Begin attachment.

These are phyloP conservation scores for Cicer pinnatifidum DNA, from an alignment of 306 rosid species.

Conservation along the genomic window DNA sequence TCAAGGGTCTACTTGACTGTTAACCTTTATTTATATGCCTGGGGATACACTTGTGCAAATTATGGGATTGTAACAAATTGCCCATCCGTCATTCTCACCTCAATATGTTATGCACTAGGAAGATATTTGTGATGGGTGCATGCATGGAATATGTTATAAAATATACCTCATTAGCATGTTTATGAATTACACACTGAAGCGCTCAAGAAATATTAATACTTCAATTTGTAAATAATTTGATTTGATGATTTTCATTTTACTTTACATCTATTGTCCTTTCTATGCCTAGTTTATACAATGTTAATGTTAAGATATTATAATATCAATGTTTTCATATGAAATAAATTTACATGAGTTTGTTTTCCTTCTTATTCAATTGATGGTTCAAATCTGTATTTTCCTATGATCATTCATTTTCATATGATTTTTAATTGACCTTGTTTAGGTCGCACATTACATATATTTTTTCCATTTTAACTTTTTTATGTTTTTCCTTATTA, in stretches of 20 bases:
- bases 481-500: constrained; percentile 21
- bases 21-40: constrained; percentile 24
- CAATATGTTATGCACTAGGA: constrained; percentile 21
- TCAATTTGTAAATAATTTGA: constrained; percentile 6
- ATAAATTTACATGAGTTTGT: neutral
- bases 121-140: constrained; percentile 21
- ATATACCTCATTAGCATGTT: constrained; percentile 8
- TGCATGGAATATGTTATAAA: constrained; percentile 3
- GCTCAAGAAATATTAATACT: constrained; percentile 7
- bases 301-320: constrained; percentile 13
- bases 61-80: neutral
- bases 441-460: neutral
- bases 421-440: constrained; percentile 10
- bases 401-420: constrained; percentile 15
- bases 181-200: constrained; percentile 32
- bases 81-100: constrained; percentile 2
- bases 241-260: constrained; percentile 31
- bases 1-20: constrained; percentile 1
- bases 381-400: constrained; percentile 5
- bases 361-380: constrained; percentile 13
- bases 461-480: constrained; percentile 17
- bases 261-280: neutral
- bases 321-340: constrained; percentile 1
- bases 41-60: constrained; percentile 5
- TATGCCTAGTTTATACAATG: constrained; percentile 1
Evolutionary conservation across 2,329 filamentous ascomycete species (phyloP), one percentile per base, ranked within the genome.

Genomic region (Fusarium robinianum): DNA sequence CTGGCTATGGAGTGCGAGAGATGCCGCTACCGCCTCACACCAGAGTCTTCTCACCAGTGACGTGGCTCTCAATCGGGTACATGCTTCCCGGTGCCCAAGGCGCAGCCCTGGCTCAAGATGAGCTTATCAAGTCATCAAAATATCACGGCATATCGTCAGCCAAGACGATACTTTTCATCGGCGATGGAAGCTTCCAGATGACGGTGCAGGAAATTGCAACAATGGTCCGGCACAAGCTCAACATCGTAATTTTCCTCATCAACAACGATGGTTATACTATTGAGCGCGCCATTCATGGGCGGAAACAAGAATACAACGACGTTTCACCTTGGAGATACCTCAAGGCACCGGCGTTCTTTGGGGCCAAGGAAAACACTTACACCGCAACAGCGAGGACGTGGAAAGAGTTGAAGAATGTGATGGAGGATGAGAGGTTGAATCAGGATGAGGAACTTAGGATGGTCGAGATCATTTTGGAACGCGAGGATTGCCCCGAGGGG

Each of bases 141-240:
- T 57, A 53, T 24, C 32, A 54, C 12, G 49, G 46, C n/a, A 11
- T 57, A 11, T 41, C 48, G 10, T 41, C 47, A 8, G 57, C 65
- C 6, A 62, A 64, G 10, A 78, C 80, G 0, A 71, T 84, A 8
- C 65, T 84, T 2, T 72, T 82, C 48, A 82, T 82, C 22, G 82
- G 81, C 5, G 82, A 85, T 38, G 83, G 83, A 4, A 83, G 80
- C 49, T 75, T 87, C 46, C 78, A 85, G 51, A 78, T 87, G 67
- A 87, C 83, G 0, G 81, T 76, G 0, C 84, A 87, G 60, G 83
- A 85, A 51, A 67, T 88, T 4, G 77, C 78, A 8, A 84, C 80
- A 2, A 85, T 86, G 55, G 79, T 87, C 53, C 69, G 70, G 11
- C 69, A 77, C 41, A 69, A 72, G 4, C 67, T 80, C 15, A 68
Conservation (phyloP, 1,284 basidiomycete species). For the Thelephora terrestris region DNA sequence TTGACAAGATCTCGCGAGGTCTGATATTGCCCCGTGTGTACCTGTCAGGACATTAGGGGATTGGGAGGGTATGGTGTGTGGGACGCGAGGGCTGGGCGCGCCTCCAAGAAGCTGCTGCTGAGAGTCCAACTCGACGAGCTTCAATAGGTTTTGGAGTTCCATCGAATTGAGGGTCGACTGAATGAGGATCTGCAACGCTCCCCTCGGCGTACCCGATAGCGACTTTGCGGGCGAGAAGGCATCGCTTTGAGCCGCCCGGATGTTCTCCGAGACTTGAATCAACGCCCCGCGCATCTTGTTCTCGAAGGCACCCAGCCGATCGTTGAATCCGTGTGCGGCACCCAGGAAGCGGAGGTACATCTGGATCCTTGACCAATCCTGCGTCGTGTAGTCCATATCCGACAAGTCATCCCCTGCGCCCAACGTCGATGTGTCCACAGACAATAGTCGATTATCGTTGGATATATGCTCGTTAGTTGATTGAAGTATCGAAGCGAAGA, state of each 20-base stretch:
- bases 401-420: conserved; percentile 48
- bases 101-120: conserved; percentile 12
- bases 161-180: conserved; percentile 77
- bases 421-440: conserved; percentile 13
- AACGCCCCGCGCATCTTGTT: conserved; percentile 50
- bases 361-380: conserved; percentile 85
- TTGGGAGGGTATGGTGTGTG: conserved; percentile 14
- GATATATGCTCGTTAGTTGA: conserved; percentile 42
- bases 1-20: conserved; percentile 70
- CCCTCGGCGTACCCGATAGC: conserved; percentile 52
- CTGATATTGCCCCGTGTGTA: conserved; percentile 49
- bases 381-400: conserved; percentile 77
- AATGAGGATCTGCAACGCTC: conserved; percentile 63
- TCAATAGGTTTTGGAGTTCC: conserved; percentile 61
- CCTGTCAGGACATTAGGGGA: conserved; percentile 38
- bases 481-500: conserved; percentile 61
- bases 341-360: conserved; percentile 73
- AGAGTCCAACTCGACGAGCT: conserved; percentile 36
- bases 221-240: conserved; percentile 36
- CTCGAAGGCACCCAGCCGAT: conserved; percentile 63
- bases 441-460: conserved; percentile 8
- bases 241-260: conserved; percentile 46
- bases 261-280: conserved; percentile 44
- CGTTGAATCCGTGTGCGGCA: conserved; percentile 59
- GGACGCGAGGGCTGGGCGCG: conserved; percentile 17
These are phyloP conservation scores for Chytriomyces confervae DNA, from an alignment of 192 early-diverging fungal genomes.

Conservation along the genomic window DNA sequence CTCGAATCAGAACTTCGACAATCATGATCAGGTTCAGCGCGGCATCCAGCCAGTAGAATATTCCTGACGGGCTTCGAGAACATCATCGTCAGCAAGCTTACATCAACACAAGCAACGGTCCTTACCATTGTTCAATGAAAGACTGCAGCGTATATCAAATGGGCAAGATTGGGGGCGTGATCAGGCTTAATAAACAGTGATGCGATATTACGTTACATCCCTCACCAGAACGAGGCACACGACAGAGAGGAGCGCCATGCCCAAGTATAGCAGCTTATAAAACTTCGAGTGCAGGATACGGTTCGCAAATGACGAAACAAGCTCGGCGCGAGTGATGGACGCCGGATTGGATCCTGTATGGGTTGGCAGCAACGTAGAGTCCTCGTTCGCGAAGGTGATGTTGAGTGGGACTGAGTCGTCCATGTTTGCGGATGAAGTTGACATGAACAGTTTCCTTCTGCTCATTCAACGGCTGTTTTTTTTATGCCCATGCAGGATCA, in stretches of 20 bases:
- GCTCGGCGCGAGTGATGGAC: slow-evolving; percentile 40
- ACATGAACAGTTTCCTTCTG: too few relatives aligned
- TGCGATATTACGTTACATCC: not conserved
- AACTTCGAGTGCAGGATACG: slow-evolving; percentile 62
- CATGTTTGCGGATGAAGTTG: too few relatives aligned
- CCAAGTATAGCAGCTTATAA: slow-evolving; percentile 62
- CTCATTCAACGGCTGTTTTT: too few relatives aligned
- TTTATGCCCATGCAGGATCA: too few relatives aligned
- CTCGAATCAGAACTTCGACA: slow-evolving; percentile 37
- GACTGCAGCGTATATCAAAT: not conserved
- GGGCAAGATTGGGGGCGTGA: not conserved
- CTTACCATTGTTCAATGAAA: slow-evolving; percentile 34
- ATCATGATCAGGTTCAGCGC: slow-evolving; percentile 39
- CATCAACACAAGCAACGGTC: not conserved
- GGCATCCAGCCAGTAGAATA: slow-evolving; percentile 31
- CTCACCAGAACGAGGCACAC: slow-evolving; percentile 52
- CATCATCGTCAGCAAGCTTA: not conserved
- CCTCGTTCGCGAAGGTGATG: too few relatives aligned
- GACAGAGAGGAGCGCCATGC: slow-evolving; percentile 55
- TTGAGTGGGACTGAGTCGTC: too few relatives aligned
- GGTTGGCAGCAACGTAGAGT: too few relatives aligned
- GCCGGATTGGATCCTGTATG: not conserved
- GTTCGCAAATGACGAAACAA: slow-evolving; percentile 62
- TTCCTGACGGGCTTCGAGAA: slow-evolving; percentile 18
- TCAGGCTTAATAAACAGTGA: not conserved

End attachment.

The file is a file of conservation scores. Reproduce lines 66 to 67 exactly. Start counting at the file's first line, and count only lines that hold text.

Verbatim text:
- GGACGCGAGGGCTGGGCGCG: conserved; percentile 17
These are phyloP conservation scores for Chytriomyces confervae DNA, from an alignment of 192 early-diverging fungal genomes.